The menu at Ann Sather's Restaurant in Chicago reads "just good food," but residents of the Windy City know better. As one of the area's last original diners -- a Swedish one at that -- this purveyor of charming, homey fare has become as much of a culinary institution in Chicago as thick-cut steaks and deep-dish pizza.

"You can eat at home or you can eat at Ann Sather's," says chef/owner Thomas Tunney of the 40-year-old tradition. Indeed, at least 7,000 patrons opt to do the latter each week. Lunch and dinner are as busy as breakfast, he says, though it's the morning meal, introduced only four years ago, that has become a ritual for many Chicagoans -- especially on weekends, when they wait in lines that stretch around the corner for a chance to break bread at Ann Sather's.

What they wait for are some of the best cinnamon rolls to be had, and such Swedish specialties as veal and potato sausage and thin, lacy pancakes, adorned with the customary lingonberries, or an array of omelets from spinach to peach. All this for an average breakfast check of $4.

Ann Sather is no Betty Crocker; she's as real as the 90-seat restaurant she opened in 1945 with $4,000, in what was then a predominantly Swedish neighborhood. Only after she could assure that her namesake would live up to her stringent demands for quality did she dare retire, turning ownership over to Tunney, her handpicked successor, in 1981.

Tunney expanded the restaurant (he bought an adjacent building, a former funeral parlor) and added liquor, banquet facilities and late night hours, but the Ann Sather menu has remained unchanged. And so have the waitresses, many of whom could pass for our own mothers, so concerned are they that we make ourselves at home.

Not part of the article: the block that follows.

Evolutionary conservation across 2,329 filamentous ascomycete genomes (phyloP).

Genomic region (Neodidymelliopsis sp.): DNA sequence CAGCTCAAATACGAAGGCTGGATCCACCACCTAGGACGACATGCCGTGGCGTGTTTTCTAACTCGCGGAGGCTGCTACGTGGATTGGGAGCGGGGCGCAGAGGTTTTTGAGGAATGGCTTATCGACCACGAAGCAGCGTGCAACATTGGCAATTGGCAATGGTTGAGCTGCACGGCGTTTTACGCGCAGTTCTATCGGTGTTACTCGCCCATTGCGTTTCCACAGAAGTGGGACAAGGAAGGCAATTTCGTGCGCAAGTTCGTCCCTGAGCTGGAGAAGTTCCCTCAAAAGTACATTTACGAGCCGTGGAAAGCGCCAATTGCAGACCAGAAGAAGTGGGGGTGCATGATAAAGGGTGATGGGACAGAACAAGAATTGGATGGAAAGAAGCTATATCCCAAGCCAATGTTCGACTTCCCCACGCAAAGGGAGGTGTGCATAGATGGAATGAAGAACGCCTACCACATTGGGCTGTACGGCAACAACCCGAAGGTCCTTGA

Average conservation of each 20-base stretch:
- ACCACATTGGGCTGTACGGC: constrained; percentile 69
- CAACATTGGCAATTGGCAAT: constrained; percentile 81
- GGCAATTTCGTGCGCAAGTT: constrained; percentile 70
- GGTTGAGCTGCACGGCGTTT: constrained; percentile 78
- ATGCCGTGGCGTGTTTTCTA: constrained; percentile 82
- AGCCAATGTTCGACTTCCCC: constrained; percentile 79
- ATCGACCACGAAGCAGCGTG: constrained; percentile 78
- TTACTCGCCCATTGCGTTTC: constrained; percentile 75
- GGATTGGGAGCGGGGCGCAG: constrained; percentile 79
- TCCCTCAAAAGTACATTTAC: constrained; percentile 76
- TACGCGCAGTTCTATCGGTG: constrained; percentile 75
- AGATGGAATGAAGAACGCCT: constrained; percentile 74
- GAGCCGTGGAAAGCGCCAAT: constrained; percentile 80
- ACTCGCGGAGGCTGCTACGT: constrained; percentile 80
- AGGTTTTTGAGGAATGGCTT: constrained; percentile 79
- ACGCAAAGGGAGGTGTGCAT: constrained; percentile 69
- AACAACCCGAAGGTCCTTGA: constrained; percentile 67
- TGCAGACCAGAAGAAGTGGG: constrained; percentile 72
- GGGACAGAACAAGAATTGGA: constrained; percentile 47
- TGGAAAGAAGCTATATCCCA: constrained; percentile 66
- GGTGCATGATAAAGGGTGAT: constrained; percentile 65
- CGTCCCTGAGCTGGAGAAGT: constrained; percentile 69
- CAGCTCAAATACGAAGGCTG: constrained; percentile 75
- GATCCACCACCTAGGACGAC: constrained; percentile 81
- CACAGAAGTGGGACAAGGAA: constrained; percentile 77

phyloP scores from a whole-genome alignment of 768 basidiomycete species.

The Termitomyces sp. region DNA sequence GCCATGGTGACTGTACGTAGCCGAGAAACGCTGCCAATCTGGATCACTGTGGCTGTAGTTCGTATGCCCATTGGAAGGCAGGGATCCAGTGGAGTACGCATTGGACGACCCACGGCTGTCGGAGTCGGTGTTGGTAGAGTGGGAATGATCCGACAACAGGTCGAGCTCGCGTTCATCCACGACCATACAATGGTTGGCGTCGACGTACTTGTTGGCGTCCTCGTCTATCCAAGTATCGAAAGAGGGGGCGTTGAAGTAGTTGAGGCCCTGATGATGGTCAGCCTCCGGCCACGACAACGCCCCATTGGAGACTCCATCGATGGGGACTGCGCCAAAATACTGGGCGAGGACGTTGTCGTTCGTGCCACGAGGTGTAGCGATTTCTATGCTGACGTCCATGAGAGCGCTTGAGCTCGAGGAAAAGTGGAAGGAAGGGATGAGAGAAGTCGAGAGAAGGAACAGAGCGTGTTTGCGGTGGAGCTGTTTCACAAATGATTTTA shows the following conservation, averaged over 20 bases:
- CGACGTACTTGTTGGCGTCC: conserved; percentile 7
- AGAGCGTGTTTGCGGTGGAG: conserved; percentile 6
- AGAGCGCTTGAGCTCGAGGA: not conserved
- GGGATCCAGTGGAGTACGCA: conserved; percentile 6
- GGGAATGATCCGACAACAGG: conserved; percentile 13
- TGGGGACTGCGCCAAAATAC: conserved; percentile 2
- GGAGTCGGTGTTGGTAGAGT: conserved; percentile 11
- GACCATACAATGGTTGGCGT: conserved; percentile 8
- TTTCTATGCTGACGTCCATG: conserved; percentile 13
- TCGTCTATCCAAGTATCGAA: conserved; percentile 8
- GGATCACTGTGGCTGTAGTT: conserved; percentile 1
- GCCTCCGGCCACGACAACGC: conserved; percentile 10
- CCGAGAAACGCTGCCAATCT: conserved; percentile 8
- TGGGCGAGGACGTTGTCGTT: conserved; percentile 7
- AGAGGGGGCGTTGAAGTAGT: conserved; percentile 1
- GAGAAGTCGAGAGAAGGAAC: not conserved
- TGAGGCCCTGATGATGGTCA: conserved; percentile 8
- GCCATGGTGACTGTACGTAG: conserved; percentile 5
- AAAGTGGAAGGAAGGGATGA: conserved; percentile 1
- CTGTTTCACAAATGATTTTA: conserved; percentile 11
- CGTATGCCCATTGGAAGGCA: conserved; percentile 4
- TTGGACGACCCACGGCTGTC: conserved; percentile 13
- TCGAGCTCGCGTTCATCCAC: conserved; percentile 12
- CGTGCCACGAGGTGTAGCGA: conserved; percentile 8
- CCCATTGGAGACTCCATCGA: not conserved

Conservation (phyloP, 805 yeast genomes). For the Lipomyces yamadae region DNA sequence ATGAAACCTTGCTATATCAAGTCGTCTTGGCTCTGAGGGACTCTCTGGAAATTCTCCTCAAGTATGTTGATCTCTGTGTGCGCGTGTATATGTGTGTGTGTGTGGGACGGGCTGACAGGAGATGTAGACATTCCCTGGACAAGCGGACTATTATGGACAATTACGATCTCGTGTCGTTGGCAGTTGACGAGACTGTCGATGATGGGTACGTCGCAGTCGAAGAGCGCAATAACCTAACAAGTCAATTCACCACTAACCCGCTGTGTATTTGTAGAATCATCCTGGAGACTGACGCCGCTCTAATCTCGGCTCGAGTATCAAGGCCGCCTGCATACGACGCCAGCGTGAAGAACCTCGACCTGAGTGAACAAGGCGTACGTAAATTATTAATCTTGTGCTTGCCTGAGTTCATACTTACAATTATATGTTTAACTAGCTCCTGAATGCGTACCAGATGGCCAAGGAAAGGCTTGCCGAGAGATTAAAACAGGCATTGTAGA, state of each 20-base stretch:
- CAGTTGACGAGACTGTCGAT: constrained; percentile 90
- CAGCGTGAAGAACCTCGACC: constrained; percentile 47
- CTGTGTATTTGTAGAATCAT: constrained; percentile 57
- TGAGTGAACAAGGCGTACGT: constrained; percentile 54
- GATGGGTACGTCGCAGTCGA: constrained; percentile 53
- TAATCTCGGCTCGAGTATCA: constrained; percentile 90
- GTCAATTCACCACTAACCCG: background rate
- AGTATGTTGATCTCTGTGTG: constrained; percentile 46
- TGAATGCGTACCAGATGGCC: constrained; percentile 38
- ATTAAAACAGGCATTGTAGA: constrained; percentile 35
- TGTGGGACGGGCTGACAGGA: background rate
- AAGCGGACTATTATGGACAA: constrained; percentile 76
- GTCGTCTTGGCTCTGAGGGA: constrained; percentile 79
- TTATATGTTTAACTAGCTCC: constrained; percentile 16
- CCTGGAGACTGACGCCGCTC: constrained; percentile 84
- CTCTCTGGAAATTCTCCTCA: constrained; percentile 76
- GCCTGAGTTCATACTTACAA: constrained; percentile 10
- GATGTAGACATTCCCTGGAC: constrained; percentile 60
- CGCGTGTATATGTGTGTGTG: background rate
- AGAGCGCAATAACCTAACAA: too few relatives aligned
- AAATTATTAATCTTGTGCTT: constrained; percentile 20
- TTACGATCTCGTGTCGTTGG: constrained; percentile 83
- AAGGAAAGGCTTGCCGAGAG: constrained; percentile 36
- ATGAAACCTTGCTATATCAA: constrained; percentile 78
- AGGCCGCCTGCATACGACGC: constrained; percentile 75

Fortunately, you don't have to travel far to sample an Ann Sather's favorite, Swedish potato pancakes, which are as suitable for a light supper as they are for breakfast. In Chicago, they're served with homemade applesauce, but the home cook can substitute any commercial topping as an accompaniment. Assuming you have sugar, flour, oil, salt and pepper on hand, all you'll need to take through the Express Lane are six items.

Express Lane list: nonfat dry milk, eggs, red potatoes, onion, sour cream, applesauce ANN SATHER'S SWEDISH POTATO PANCAKES (Makes about 11 cups batter)

FOR THE SWEDISH PANCAKE BATTER:

1/2 cup nonfat dry milk

4 cups water

2 cups sugar, or less if desired

Approximately 3 cups sifted flour

1 teaspoon salt

7 eggs, well beaten

TO COMPLETE:

3 grated red potatoes

1/4 cup onion, grated

Dash black pepper

Oil for griddle

Sour cream for serving

Applesauce for serving

In a large bowl, whip nonfat dry milk in water; add sugar and sift in flour and salt. Add the eggs and blend to mix well.

In another bowl, combine pancake batter mixture with potatoes, onion and pepper. Beat well. Generously oil a hot griddle and place spoonfuls of the mixture on the surface. (The pancakes should be fairly thick, approximately 1/4-inch.) Lightly brown, then turn and brown the other side until crisp. Serve warm with sour cream and applesauce.